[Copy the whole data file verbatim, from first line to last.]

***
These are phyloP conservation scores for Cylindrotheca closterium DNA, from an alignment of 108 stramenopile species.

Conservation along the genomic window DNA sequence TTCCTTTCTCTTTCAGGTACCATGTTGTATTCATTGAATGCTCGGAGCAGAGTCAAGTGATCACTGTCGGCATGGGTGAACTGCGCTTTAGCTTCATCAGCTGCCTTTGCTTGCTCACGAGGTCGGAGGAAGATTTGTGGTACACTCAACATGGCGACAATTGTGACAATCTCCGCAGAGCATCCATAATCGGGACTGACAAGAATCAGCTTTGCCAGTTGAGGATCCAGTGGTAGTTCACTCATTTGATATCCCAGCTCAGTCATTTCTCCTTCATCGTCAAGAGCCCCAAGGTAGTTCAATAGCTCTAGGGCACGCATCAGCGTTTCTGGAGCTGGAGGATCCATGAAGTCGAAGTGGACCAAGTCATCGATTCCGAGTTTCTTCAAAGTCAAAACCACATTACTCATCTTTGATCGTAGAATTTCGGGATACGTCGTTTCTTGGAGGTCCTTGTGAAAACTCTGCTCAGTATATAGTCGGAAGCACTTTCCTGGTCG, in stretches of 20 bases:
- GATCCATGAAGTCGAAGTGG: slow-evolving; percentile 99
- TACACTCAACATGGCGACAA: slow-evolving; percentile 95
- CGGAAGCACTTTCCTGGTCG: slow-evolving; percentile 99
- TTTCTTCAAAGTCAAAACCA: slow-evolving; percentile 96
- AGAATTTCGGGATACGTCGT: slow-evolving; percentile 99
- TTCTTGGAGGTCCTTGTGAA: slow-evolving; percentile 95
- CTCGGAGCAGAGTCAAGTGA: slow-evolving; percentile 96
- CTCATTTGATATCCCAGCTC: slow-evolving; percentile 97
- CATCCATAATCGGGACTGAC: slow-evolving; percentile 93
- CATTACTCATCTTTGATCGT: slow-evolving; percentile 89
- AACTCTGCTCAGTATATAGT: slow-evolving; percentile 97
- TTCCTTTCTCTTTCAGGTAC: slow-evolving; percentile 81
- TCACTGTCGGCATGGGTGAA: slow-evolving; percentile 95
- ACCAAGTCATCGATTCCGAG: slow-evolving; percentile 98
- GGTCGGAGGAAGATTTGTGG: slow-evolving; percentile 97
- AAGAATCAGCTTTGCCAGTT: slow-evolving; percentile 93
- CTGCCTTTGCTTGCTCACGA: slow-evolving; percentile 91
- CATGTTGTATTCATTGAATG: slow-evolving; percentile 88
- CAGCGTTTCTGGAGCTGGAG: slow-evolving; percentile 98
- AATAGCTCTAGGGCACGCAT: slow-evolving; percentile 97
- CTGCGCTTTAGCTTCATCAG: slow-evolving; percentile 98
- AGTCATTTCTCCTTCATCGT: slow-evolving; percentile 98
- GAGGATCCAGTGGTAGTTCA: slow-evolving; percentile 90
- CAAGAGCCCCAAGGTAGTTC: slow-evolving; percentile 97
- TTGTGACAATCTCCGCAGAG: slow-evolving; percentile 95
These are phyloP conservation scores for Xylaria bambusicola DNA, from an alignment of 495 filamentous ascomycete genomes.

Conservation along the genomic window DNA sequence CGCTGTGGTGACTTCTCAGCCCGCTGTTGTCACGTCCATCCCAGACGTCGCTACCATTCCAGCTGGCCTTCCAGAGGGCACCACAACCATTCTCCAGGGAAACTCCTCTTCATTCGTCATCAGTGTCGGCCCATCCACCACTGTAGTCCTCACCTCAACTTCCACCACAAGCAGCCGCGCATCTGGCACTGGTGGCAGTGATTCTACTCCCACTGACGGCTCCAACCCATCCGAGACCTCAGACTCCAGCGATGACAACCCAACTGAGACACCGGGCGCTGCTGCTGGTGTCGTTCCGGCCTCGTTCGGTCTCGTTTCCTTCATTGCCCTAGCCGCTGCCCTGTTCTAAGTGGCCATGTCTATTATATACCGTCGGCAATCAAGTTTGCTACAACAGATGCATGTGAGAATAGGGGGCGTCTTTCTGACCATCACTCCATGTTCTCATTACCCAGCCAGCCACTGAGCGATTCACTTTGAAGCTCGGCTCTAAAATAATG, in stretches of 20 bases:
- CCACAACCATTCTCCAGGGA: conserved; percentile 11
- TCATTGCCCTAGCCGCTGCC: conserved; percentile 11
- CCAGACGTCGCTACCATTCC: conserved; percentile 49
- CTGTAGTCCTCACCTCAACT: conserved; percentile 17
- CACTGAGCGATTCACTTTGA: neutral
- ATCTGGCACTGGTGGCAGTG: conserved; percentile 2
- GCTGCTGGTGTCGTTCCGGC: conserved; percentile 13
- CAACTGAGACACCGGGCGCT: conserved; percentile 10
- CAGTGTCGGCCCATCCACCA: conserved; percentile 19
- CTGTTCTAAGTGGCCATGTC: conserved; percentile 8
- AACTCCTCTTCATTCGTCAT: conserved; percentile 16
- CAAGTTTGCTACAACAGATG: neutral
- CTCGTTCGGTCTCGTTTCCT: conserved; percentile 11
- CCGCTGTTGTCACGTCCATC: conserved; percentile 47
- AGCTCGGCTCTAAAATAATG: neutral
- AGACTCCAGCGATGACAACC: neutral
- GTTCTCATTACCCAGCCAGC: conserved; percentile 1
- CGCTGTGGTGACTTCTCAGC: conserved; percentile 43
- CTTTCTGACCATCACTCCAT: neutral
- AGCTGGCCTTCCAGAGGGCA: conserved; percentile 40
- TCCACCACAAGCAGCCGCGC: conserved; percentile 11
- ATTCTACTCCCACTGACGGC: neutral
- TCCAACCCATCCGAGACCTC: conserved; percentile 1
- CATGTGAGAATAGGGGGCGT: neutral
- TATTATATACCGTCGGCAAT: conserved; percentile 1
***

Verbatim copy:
These are phyloP conservation scores for Cylindrotheca closterium DNA, from an alignment of 108 stramenopile species.

Conservation along the genomic window DNA sequence TTCCTTTCTCTTTCAGGTACCATGTTGTATTCATTGAATGCTCGGAGCAGAGTCAAGTGATCACTGTCGGCATGGGTGAACTGCGCTTTAGCTTCATCAGCTGCCTTTGCTTGCTCACGAGGTCGGAGGAAGATTTGTGGTACACTCAACATGGCGACAATTGTGACAATCTCCGCAGAGCATCCATAATCGGGACTGACAAGAATCAGCTTTGCCAGTTGAGGATCCAGTGGTAGTTCACTCATTTGATATCCCAGCTCAGTCATTTCTCCTTCATCGTCAAGAGCCCCAAGGTAGTTCAATAGCTCTAGGGCACGCATCAGCGTTTCTGGAGCTGGAGGATCCATGAAGTCGAAGTGGACCAAGTCATCGATTCCGAGTTTCTTCAAAGTCAAAACCACATTACTCATCTTTGATCGTAGAATTTCGGGATACGTCGTTTCTTGGAGGTCCTTGTGAAAACTCTGCTCAGTATATAGTCGGAAGCACTTTCCTGGTCG, in stretches of 20 bases:
- GATCCATGAAGTCGAAGTGG: slow-evolving; percentile 99
- TACACTCAACATGGCGACAA: slow-evolving; percentile 95
- CGGAAGCACTTTCCTGGTCG: slow-evolving; percentile 99
- TTTCTTCAAAGTCAAAACCA: slow-evolving; percentile 96
- AGAATTTCGGGATACGTCGT: slow-evolving; percentile 99
- TTCTTGGAGGTCCTTGTGAA: slow-evolving; percentile 95
- CTCGGAGCAGAGTCAAGTGA: slow-evolving; percentile 96
- CTCATTTGATATCCCAGCTC: slow-evolving; percentile 97
- CATCCATAATCGGGACTGAC: slow-evolving; percentile 93
- CATTACTCATCTTTGATCGT: slow-evolving; percentile 89
- AACTCTGCTCAGTATATAGT: slow-evolving; percentile 97
- TTCCTTTCTCTTTCAGGTAC: slow-evolving; percentile 81
- TCACTGTCGGCATGGGTGAA: slow-evolving; percentile 95
- ACCAAGTCATCGATTCCGAG: slow-evolving; percentile 98
- GGTCGGAGGAAGATTTGTGG: slow-evolving; percentile 97
- AAGAATCAGCTTTGCCAGTT: slow-evolving; percentile 93
- CTGCCTTTGCTTGCTCACGA: slow-evolving; percentile 91
- CATGTTGTATTCATTGAATG: slow-evolving; percentile 88
- CAGCGTTTCTGGAGCTGGAG: slow-evolving; percentile 98
- AATAGCTCTAGGGCACGCAT: slow-evolving; percentile 97
- CTGCGCTTTAGCTTCATCAG: slow-evolving; percentile 98
- AGTCATTTCTCCTTCATCGT: slow-evolving; percentile 98
- GAGGATCCAGTGGTAGTTCA: slow-evolving; percentile 90
- CAAGAGCCCCAAGGTAGTTC: slow-evolving; percentile 97
- TTGTGACAATCTCCGCAGAG: slow-evolving; percentile 95
These are phyloP conservation scores for Xylaria bambusicola DNA, from an alignment of 495 filamentous ascomycete genomes.

Conservation along the genomic window DNA sequence CGCTGTGGTGACTTCTCAGCCCGCTGTTGTCACGTCCATCCCAGACGTCGCTACCATTCCAGCTGGCCTTCCAGAGGGCACCACAACCATTCTCCAGGGAAACTCCTCTTCATTCGTCATCAGTGTCGGCCCATCCACCACTGTAGTCCTCACCTCAACTTCCACCACAAGCAGCCGCGCATCTGGCACTGGTGGCAGTGATTCTACTCCCACTGACGGCTCCAACCCATCCGAGACCTCAGACTCCAGCGATGACAACCCAACTGAGACACCGGGCGCTGCTGCTGGTGTCGTTCCGGCCTCGTTCGGTCTCGTTTCCTTCATTGCCCTAGCCGCTGCCCTGTTCTAAGTGGCCATGTCTATTATATACCGTCGGCAATCAAGTTTGCTACAACAGATGCATGTGAGAATAGGGGGCGTCTTTCTGACCATCACTCCATGTTCTCATTACCCAGCCAGCCACTGAGCGATTCACTTTGAAGCTCGGCTCTAAAATAATG, in stretches of 20 bases:
- CCACAACCATTCTCCAGGGA: conserved; percentile 11
- TCATTGCCCTAGCCGCTGCC: conserved; percentile 11
- CCAGACGTCGCTACCATTCC: conserved; percentile 49
- CTGTAGTCCTCACCTCAACT: conserved; percentile 17
- CACTGAGCGATTCACTTTGA: neutral
- ATCTGGCACTGGTGGCAGTG: conserved; percentile 2
- GCTGCTGGTGTCGTTCCGGC: conserved; percentile 13
- CAACTGAGACACCGGGCGCT: conserved; percentile 10
- CAGTGTCGGCCCATCCACCA: conserved; percentile 19
- CTGTTCTAAGTGGCCATGTC: conserved; percentile 8
- AACTCCTCTTCATTCGTCAT: conserved; percentile 16
- CAAGTTTGCTACAACAGATG: neutral
- CTCGTTCGGTCTCGTTTCCT: conserved; percentile 11
- CCGCTGTTGTCACGTCCATC: conserved; percentile 47
- AGCTCGGCTCTAAAATAATG: neutral
- AGACTCCAGCGATGACAACC: neutral
- GTTCTCATTACCCAGCCAGC: conserved; percentile 1
- CGCTGTGGTGACTTCTCAGC: conserved; percentile 43
- CTTTCTGACCATCACTCCAT: neutral
- AGCTGGCCTTCCAGAGGGCA: conserved; percentile 40
- TCCACCACAAGCAGCCGCGC: conserved; percentile 11
- ATTCTACTCCCACTGACGGC: neutral
- TCCAACCCATCCGAGACCTC: conserved; percentile 1
- CATGTGAGAATAGGGGGCGT: neutral
- TATTATATACCGTCGGCAAT: conserved; percentile 1